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Eating Authors: Karina Sumner-Smith

No Comments » Written on February 8th, 2016 by
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Karina Sumner-Smith

I’m preparing this week’s post from the road, as I am “touring” with Barsk, which in this instance means I’ve traded in the cold snow drifts of Philadelphia for the warmer climes of North Carolina (though there has been some good bit of rain). This has been a new piece of the writer’s life for me to experience, and I’m coming to appreciate it as being equal parts exhilarating and exhausting.

But less about me and more about this week’s EATING AUTHOR guest, Karina Sumner-Smith, who should perhaps first be identified as one of that class of talented authors who call Toronto home (or rather, she did before moving to a more rural site in Ontario). She’s a Clarion graduate, as well as a past Nebula Award nominee for best short story. But the odds are good that you know her already for her novel-length fiction, specifically her Towers Trilogy.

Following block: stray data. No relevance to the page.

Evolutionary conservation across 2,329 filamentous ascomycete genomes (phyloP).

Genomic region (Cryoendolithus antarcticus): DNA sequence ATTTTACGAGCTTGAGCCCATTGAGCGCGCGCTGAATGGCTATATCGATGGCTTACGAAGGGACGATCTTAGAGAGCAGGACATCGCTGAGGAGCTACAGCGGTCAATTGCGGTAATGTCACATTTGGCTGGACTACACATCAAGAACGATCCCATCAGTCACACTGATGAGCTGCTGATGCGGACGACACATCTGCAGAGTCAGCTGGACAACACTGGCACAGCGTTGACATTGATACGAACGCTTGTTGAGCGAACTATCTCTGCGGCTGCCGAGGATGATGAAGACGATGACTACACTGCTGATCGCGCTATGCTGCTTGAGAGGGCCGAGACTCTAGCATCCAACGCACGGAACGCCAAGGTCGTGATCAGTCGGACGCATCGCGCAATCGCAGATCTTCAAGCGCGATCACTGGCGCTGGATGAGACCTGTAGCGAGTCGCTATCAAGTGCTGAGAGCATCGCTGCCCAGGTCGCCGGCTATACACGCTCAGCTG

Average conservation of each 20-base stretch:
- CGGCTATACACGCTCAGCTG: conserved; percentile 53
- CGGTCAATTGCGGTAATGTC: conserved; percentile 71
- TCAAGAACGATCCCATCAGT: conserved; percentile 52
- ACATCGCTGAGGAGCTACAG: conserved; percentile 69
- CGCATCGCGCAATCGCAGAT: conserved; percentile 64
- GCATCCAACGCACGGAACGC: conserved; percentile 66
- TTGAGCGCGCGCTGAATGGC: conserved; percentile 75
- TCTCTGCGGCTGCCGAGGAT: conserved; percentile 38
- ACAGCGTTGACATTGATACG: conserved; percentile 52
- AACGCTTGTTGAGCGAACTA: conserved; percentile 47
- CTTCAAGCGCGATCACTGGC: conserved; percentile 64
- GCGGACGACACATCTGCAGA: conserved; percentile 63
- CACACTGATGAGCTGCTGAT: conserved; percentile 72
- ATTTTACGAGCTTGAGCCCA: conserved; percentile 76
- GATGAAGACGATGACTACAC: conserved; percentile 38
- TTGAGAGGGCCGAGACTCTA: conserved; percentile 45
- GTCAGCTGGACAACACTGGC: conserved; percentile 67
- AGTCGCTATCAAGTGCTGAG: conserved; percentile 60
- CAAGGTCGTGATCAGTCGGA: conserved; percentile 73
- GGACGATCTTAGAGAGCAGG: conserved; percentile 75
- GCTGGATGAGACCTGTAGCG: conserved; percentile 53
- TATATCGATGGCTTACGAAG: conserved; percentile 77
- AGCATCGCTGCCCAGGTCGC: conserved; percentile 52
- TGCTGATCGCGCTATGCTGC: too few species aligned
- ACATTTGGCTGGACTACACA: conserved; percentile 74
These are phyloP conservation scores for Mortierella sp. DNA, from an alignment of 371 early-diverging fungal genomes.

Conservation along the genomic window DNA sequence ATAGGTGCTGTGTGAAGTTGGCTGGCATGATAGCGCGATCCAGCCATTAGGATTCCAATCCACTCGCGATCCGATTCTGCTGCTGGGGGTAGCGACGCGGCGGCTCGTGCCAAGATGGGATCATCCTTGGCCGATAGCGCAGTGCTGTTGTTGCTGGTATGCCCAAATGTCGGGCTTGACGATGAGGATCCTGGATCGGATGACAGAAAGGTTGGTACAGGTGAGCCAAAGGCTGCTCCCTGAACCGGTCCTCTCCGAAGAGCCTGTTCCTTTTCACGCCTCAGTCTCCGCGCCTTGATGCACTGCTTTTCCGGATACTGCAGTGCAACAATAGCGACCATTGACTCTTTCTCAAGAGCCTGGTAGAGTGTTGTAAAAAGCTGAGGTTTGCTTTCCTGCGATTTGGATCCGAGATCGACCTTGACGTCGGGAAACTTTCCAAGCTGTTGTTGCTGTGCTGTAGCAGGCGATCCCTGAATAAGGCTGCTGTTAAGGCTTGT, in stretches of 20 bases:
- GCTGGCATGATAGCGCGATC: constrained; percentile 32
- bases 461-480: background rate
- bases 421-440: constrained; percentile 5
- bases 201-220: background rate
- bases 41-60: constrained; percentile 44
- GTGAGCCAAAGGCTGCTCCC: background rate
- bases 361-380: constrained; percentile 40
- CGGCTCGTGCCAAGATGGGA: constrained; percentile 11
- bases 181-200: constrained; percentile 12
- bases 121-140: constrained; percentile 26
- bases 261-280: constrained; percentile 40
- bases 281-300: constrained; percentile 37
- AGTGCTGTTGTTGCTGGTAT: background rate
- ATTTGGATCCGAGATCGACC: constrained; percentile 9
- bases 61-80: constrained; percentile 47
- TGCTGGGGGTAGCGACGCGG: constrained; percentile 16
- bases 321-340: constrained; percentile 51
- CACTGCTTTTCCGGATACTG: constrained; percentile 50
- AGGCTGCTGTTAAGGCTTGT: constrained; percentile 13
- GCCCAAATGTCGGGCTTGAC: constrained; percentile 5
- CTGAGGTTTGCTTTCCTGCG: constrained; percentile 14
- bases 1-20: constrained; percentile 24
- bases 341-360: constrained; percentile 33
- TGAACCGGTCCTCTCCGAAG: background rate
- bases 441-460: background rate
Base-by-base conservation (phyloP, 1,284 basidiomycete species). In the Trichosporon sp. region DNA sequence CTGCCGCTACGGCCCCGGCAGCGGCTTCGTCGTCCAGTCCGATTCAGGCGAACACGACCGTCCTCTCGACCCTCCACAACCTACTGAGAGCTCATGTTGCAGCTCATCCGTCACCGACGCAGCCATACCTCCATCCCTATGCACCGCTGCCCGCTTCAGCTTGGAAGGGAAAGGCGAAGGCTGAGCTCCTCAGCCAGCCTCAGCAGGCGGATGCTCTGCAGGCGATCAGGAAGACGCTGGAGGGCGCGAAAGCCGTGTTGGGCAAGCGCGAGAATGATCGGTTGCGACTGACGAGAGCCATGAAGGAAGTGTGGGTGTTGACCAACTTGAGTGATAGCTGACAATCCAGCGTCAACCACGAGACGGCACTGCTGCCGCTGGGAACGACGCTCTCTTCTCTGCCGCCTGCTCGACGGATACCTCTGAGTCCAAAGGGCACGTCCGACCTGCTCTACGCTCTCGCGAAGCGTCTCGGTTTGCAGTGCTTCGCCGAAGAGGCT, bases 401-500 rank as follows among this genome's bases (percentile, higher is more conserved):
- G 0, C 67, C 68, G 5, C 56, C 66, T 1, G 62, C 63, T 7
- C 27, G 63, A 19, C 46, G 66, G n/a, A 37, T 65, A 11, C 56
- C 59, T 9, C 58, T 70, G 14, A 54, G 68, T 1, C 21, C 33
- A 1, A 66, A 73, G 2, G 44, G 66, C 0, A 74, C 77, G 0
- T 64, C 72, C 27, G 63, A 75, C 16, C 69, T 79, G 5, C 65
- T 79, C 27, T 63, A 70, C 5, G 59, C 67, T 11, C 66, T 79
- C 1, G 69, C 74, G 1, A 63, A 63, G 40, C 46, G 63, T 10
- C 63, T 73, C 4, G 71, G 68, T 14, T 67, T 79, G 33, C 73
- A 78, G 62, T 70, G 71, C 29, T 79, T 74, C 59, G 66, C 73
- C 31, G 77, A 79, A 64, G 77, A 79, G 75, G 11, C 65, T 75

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Eating Authors: Charlie Jane Anders

No Comments » Written on February 1st, 2016 by
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Charlie Jane Anders

The previous week has been one of revelations, some of which I cannot speak of yet (because reasons), but chief among those which I can share with you is that I’m getting too old to shovel snow. It’s not my heart, it’s not blood pressure; I’ve made significant strides in my health in the past year such that I can shovel for an hour without breathing hard or feeling dizzy or even consider keeling over in a drift to be found come the thaw. No, all that’s fine. Rather, a rigorous round of shoveling leaves me depleted for the rest of the day, utterly without spoons as it were. Ugh.

Worse still, the snow is still mostly there, and though I have nice paths to get where I (or the dog) need to go, it still mocks me.